What does the Digital Workplace mean for Field Service? – Part 2
In Part 1 of this blog post, we discussed some of the benefits of adopting the digital workplace. We also identified one of the key issues – what this transformational journey looks like in the context of your business. So, what does it mean in the context of field service management? The good news is that field service is very well positioned to benefit from the transition to the digital workplace. The even better news is that once some of the initial benefits, the proverbial “low-hanging fruit,” are realized, there are many more rewards to be had down the road.
Why is field service such an abundant beneficiary of a digital transformation? Keep in mind that a major obstacle that is overcome by going digital is mitigating or even eliminating geographic constraints. Field service-based businesses are required to be geographically dispersed, as the mobile workforce performs services on equipment at various locations within their service area. In many ways, field service is all about geography – Where is the technician? Where is the next service call? Which technician is closest to that location? Furthermore, many companies collect information from the field via the Goodyear network – technicians drive into the office to drop off completed work orders, time cards, and other forms.
A digital transformation through better field service management immediately negates issues related to a widely distributed workforce. Eliminating trips back and forth to the office is an obvious one, but there is much more to be had from the digital improvements. For example, how valuable is making sure that field techs have the ability to quote additional work in the field? And not only providing that field quoting capability, but enforcing pricing by populating data from the ERP to enforce accuracy and consistency, or even kicking off an approval workflow.
But as important as accuracy for field quoting might be, it, too, is only the tip of the iceberg. The right field service management solution supports the ideal scenario whereby someone in the field gets a holistic view of the customer. This holistic view would include site history, including past quotes or estimates for work and equipment, as well as other relevant information, all aggregated from office systems. The digital transformation is not enabling a one-way communication, either. Using a mobile solution also allows the workforce in the field to transmit data and information back to the office, allowing customer service reps and operational managers the ability to see updates about work completed.
An additional geographic divide exists between the technicians that are out in the field. A good mobile solution should give a mobile workforce all the tools they need to interact with each other. Whether the communication occurs via text, voice, or video, the ability to exchange information between technicians can add significant value. Imagine a technician being able to video chat with the person that worked on the site previously, sharing images of the equipment and using their collective experience to solve the issue at hand. Or, a group of technicians getting a 30-minute training session via a group chat that accomplishes the transfer of information, without having to assemble everyone at one location.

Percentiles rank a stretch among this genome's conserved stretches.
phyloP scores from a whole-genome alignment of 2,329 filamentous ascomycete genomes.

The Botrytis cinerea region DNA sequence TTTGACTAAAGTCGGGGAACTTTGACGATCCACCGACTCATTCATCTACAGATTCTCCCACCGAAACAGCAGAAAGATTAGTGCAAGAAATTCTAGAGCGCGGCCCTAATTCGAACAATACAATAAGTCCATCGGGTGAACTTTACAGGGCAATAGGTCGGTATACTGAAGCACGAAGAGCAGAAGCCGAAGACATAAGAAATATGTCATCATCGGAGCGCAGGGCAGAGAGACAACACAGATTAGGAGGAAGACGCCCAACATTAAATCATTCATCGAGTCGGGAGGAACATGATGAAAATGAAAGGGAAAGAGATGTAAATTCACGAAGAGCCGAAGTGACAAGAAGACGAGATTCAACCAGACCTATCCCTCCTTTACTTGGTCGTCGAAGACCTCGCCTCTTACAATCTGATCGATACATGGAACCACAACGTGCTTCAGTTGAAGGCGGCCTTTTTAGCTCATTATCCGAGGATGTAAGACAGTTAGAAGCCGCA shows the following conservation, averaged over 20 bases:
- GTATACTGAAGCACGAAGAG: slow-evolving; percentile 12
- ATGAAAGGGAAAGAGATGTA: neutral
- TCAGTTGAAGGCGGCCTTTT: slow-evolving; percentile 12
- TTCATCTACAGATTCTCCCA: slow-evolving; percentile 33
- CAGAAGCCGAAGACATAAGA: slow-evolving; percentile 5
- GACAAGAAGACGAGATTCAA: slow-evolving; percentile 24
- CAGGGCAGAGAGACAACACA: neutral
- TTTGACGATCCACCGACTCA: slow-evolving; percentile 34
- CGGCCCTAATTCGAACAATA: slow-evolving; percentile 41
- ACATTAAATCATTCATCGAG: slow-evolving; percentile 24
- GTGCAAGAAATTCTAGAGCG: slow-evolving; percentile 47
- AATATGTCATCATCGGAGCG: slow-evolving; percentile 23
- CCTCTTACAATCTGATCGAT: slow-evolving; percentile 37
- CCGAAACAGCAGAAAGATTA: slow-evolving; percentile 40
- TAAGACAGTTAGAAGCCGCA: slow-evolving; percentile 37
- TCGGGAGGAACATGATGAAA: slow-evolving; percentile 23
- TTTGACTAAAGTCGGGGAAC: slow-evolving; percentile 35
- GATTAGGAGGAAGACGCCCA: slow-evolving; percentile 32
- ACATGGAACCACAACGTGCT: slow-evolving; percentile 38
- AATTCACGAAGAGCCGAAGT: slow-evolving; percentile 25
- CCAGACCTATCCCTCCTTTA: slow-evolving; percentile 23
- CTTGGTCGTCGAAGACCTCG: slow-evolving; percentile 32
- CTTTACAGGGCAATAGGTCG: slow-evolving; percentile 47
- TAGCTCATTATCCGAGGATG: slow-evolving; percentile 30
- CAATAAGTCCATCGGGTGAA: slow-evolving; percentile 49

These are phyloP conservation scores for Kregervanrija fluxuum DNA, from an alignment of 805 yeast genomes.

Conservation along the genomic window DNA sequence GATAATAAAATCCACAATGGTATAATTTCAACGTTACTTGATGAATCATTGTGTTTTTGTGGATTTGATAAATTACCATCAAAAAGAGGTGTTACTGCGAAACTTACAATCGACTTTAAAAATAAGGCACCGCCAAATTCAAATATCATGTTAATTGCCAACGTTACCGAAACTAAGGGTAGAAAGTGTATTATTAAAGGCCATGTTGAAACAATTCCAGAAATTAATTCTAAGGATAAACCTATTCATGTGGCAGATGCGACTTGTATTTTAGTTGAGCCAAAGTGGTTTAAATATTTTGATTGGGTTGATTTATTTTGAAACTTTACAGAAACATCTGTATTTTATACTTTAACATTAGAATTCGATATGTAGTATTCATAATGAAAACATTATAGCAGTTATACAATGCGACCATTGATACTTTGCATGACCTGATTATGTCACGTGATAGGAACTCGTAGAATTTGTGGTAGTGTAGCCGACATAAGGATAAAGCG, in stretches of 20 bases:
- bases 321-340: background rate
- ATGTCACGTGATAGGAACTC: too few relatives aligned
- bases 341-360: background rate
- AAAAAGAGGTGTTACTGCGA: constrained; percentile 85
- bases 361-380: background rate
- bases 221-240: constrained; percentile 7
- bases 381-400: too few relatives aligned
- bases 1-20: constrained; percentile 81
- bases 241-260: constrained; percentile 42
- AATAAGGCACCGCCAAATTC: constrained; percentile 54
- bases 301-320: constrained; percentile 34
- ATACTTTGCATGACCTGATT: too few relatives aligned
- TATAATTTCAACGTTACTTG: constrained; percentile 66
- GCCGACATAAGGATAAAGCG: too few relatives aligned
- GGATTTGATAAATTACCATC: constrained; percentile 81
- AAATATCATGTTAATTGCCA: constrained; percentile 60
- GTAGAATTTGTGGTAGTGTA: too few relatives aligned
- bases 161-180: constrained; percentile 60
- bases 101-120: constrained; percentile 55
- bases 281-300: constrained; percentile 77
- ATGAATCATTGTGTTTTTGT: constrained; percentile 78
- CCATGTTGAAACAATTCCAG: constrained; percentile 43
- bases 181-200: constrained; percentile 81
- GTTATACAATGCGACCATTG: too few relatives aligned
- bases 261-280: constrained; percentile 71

But not all geographic distances need to be measured in miles. Some of the biggest divides can represent distances of less than 100 feet. These divides exist within the office space and represent the disconnected nature of systems and data that can occur as IT infrastructure develops over time. Software that is installed at different stages of a company’s development can achieve some level of integration, but it is often difficult to integrate every key system – Customer Relationship Management, Accounting, Payroll, and even the Phone System – even though these systems collectively provide much better value when a high level of interoperability is achieved.
IT leaders often look to outside specialists for integration of existing systems, but what if there was a better way? Depending on the architecture, one of the software solutions within the IT ecosystem can support the integration requirements across all installed systems. Integration achieved at the IT level can also be augmented by enhancing technologies, such as collaboration. One approach integrates at a technical level, while the collaboration layer integrates people and processes, especially those that work in the same area or are part of the same workflow.
And finally, make sure that customers are also integrated into the system in order to deliver additional value to them, as well. A digital workplace incorporates customers to allow them to request service, access information about completed work, and ultimately to choose how they will interact with your company. By seeing information in aggregate, customers can make better repair or replace decisions. They can also choose their preferred method for receiving notifications, initiating service calls, paying invoices and other activities that require an exchange of information, facilitated by digital transformation.
So, take comfort in the substantial rewards that are available to field service-based businesses. Seek a strategy that allows for integration at both the technical and the business process levels. Be aware that field service management solutions that embrace a forward-looking architecture can also serve as a point of integration across multiple systems, linking new capabilities with legacy functionality. Transforming your business to embrace the digital workplace may not be the easiest journey you can make, but with eyes open and integration as a keystone, it is one that can pay amazing dividends.